Oliver Lewis

Can Kim Jong-un be trusted?

There are big things happening on the Korean peninsula. Today’s declaration of peace is a massive moment in Korean history, and it is being greeted with tremendous excitement (my wife, who is from Seoul, was physically jumping with joy at the news). You can understand why people are getting so worked up. After all, it’s the

Ten myths about Brexit

  1. Leaving the EU would hurt the UK’s ability to trade with it.   The fearmonger’s favourite argument. But fear not: the global economy has changed dramatically since Britain joined the EU in 1973, seeking entrance to a common market. The World Trade Organisation has brought down tariff rates around the world; even if

Why David Cameron can’t copy Harold Wilson on EU renegotiation

It’s at times like this I’m glad I’m not a Europhile. I imagine that Lord Lawson’s article in today’s Times is causing Brussels-lovers up and down the land a number of headaches this afternoon, not least because it is incredibly detailed and hard to find fault with: The EU’s desire for ‘ever-closer union’ is undiminished?

Rhee’s calls for reform

The Spectator’s Schools Revolution conference has just ended with an interesting, and ominous Question and Answer with the former Chancellor of Washington DC’s schools, Michelle Rhee.  Rhee is an enemy of teaching unions, even those over here (as you can see in the video above). As Chancellor, Rhee threw out the old system of rewarding teachers based on

Little Pyongyang

There is perhaps one thing that unites radicals and revolutionaries from all countries, and most ages: London. At some point or another, most of the great political dissenters and activists, Voltaire, Marx, Engels, Lenin, Trotsky, Sun Yat-sen and even Ho Chi Minh have found themselves on the streets of our capital, plotting and writing in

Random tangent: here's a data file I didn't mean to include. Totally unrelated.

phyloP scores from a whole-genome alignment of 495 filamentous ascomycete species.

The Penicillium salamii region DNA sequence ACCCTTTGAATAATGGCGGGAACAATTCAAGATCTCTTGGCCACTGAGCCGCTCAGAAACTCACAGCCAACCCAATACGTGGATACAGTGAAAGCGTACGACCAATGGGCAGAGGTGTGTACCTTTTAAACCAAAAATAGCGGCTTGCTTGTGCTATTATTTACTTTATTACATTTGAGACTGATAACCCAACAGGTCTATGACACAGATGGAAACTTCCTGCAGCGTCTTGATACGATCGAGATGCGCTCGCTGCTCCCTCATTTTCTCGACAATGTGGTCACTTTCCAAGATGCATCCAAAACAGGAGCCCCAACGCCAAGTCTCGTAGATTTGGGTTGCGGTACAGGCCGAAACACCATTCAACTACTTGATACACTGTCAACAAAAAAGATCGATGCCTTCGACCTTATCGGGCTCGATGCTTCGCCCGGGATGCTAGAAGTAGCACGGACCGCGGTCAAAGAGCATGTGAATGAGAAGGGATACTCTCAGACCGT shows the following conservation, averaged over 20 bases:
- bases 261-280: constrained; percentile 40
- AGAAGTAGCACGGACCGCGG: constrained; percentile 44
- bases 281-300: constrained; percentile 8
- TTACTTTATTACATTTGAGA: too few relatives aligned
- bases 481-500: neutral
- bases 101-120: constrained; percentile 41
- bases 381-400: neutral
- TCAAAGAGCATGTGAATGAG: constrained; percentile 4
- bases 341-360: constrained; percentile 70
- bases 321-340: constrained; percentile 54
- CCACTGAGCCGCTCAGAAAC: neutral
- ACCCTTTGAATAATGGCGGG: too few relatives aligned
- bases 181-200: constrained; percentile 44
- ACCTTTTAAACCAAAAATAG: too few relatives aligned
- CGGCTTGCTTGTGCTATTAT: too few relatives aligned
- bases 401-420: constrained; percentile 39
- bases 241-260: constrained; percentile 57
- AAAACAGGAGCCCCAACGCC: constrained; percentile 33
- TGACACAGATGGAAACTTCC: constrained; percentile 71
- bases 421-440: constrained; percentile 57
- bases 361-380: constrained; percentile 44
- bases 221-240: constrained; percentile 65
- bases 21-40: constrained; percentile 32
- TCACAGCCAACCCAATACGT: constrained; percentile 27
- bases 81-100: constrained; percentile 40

In defence of the Welfare Bill

The government’s welfare reforms seem to be staggering on, despite the concern from the Lords that they’ll harm those who need help most: children and the disabled. But before the Bill goes back to the Commons, and everyone becomes more agitated, let me put the case for the Bill from the perspective of someone it

Multiple choice | 19 March 2011

When it comes to qualifications, English schoolchildren have more choice than ever. Everyone knows about GCSEs and A-levels, yet few pay much attention to the alternatives, such as the International Baccalaureate and the International A-level. Why are these alternatives overlooked? Because they are the preserve of independent schools. The independent sector has the great advantage

Blame Twitter for the increased oil prices

The BBC are reporting that unleaded petrol has now reached 130p per litre and are blaming Libya. I¹m not convinced. Libya only accounts for about 2.3 percent of global oil production and even now the Arabian Gulf Oil Co¹s production in east Libya is around a third of normal levels. The real cause of the

The Gaokao challenge

There is a word, unknown in this country, which once a year strikes terror into the hearts of millions of young people: Gaokao. This is the slang term for the Chinese National Higher Education Entrance Examinations, and though only a few translated questions have found their way out of the secretive state, their level of